It was around 1972 or 1973, when the music was being formed and “Desperado” was being written. So, the guys put together a demo for me. It had a lyric that went something like, “Desperado, da-da-da, da-da your fences, da-da-da-da… for so long….” The lyrics weren’t quite formed but it had a wonderful melody and structure. So, I first heard it in that form. The guys then went to London, where they were working with Glyn Johns producing. They sent me the track that they had recorded on reel-to-reel tape. I then got to hear the finished song, and I remember thinking this is wonderful because it’s also somewhat the linchpin conceptually of the record. The conversations that I heard at the time from Don, Glenn, and maybe Jackson [Browne], I knew there was a connection between life on the road and the life of an outlaw.
It’s easy to look back on it and conjecture, but I know Don well enough to know that little was left to chance. Don and Glenn were very thoughtful and insightful artists and songwriters. The other thing that was great about the experience is that was the first song Don and Glenn wrote together. And to think of that kind of eloquence, and what it says… It became a touchstone for me in my life as an arranger, because in all of my work subsequently, it was about putting emphasis on the lyric. It’s not a matter of showing how many notes you can write. (laugh) But rather frame what was going on, so that you listen to the vocalist intently. Then you have a melodic fill to keep your ear in tune with what the singer is singing.
All of the lyric content of the song was a very strong motivating factor in the notes that got written. There’s one lyric – “There’s a rainbow above you” – where I had specifically done this soaring thing. Whether anybody else ever thought of that as a rainbow, I’ll never know. I bet I listened to that version they sent me probably two to three weeks, or a month. I did nothing but listen to that song over and over, for weeks! At a certain point, I would even dream it, and imagine the orchestral things that would be going on around this song. One day I got the paper out and I ended up trying different things with a complement of instruments. In an orchestra, you have first and second violins, violas, cellos, and double basses. And I actually had no violas in this section that was used on “Desperado.” It was nothing but violins, cellos, and double basses. And it was with the idea of having a depth and “guts” with what was going on with the orchestra.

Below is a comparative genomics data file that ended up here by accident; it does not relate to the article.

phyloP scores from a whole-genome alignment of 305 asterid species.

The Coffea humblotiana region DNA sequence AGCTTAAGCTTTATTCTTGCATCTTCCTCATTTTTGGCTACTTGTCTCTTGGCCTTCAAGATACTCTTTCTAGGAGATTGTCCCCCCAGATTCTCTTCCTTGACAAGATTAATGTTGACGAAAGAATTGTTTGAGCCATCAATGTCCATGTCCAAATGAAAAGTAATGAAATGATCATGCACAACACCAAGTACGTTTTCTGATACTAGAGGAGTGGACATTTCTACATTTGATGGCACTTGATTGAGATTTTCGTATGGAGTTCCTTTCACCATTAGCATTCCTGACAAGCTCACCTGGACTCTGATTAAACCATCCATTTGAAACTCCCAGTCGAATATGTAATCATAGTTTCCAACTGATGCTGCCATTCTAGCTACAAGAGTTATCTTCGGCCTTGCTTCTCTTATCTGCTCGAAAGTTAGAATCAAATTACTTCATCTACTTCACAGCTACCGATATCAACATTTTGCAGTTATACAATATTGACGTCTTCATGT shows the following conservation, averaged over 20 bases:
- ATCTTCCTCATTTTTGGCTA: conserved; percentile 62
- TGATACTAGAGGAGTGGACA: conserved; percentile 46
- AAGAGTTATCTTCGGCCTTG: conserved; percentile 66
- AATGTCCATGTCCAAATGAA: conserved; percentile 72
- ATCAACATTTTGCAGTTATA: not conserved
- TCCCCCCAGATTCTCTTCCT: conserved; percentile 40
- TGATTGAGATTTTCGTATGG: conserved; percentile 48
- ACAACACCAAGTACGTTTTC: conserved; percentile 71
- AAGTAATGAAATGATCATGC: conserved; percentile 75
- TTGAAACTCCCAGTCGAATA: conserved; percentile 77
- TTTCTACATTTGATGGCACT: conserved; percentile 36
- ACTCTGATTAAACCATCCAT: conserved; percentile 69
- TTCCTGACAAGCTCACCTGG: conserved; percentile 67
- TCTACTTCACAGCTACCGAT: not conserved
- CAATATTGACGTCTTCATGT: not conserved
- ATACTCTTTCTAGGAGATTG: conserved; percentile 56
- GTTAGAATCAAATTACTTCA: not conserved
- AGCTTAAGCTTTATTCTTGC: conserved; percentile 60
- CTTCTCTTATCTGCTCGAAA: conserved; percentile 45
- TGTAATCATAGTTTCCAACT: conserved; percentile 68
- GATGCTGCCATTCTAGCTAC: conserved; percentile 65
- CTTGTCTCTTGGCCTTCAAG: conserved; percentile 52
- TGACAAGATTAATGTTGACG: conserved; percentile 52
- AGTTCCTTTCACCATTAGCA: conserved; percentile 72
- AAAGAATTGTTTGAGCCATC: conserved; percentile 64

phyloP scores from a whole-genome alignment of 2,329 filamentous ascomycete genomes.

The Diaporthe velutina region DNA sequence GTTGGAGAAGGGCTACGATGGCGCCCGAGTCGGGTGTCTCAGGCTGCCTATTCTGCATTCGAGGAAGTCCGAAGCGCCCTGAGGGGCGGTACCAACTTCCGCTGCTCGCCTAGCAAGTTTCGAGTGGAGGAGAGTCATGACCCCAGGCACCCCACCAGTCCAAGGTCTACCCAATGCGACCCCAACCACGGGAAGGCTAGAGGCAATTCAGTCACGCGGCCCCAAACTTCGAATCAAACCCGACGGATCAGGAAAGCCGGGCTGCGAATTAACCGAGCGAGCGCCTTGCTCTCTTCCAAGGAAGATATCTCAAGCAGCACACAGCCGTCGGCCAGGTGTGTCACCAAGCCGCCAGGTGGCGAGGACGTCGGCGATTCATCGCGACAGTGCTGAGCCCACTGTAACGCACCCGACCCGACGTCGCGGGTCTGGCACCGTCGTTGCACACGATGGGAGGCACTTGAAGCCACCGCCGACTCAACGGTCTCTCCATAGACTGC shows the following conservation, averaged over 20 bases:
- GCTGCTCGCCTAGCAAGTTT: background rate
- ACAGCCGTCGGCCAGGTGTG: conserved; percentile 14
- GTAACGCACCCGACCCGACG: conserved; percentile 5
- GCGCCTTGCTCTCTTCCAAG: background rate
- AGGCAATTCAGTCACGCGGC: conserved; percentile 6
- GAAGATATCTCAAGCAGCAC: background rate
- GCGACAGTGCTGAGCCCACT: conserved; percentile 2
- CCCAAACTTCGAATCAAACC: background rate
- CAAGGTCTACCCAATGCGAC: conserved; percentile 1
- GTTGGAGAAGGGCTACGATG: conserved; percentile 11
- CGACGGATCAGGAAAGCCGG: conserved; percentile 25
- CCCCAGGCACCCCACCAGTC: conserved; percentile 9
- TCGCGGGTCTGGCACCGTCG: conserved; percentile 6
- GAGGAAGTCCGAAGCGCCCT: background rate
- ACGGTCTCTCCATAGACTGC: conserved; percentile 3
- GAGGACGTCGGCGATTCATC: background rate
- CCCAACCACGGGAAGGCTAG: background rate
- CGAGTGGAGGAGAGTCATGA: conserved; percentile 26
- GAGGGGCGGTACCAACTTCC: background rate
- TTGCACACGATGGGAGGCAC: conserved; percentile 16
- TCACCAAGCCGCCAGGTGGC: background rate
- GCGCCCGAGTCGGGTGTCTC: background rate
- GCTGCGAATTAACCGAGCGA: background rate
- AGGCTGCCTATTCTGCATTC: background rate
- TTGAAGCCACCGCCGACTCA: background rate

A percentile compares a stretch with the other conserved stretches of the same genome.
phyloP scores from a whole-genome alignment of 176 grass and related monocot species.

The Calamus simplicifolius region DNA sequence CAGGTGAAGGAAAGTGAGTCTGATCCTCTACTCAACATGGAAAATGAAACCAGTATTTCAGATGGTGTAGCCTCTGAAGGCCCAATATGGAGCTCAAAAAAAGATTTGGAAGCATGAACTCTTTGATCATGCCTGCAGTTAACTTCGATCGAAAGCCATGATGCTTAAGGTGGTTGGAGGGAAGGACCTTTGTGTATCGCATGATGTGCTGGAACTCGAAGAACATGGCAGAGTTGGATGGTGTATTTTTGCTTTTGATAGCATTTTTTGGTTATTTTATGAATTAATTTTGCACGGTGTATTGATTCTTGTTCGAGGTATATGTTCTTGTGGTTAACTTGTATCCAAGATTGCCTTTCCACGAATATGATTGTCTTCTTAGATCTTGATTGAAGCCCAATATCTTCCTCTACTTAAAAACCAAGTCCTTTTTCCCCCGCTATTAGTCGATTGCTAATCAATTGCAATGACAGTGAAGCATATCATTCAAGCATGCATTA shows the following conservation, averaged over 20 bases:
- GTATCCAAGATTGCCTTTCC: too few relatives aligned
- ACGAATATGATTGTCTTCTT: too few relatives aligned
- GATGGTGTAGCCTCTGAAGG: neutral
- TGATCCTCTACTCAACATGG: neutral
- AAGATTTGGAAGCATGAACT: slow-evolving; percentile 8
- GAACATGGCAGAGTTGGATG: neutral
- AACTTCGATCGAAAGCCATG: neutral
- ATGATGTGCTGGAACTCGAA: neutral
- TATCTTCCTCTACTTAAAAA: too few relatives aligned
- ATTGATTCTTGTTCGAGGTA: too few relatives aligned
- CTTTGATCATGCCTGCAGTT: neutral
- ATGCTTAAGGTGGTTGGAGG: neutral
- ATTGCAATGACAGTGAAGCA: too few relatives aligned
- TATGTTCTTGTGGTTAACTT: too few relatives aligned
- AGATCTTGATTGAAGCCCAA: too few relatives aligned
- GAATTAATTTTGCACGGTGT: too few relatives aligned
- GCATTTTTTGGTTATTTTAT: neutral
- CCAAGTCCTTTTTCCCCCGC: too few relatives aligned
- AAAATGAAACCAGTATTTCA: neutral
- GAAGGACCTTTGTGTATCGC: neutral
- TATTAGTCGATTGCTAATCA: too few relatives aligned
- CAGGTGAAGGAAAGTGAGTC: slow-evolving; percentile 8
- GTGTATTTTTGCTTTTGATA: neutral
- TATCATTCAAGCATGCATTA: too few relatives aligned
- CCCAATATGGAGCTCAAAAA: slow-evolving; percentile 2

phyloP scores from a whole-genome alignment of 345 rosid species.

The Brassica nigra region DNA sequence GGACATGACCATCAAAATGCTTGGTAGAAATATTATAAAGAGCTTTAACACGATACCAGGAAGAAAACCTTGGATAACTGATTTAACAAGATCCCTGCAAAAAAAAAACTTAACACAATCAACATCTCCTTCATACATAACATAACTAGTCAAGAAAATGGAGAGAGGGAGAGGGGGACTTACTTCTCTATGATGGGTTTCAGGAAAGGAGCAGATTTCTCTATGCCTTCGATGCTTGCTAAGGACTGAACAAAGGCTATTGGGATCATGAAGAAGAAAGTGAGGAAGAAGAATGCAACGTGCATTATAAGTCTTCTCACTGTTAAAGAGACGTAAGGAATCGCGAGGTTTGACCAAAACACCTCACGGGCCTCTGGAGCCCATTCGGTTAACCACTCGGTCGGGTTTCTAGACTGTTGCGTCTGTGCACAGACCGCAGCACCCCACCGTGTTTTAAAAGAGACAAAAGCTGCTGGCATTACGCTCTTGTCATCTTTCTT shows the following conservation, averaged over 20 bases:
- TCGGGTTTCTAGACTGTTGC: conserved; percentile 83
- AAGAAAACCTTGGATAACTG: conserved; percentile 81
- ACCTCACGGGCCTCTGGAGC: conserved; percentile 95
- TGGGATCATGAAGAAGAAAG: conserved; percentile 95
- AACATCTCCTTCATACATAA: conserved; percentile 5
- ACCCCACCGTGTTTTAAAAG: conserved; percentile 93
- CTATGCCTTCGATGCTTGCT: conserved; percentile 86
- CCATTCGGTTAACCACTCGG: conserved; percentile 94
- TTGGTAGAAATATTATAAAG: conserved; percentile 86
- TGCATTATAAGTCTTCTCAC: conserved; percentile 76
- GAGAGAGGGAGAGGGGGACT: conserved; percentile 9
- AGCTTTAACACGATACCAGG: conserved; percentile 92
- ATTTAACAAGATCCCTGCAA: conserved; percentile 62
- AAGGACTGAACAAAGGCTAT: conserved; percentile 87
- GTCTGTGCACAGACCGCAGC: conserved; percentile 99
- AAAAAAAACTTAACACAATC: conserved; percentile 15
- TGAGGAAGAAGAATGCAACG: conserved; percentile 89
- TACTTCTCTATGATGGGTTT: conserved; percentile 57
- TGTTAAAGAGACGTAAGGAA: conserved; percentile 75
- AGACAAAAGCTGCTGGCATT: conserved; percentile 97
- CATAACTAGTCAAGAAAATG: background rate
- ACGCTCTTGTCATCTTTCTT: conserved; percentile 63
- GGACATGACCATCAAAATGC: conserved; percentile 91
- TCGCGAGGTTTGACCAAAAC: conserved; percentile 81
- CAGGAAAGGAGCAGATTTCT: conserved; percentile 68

You mentioned that when you were arranging “Desperado,” you were listening closely to the lyrics. Did that come in handy as you started as a producer in Nashville? So much of the work you had to do was centered around lyrics.
Yes, I think so. I grew up with instrumental music as a young child. The first thing that I played, in the fifth grade, was trumpet. Then I moved to piano lessons for six months, and moved on to another instrument, and another, and another. Most of my early life was as an instrumentalist. A lot of the music I heard in the landscape of the ‘60s, you had the orchestra happening. … Even on the Beatles records, right off the bat, you’ve got a producer like George Martin, and I was swept along and magically transported by what I was hearing musically and orchestrally. When I say “orchestral,” in many cases I’m talking about how the Memphis Horns were just as cool as the London Symphony Orchestra.
It was in the mid to late ‘60s when I began to realize, well, there are lyrics here too. And how, at times, those things meld so perfectly that your emotional response to what was being said was because of the support that was happening from the complement pieces other than just the band. To me, I thought the Beatles were a good four-piece band. Those guys sat down and rehearsed and practiced and they were really good, but occasionally the songs had this additional complement that made the song special. There was a recognition that was beginning to happen for me about the power of lyric, and that grew and grew and grew through that period. I would say, without a doubt, it began to crystallize in my exposure to the work of Don and Glenn and Jackson and J.D. (Souther). It changed my perspective on what lyric was, and the importance of the lyric and the music combined.
Photo Credit: Paris Cronin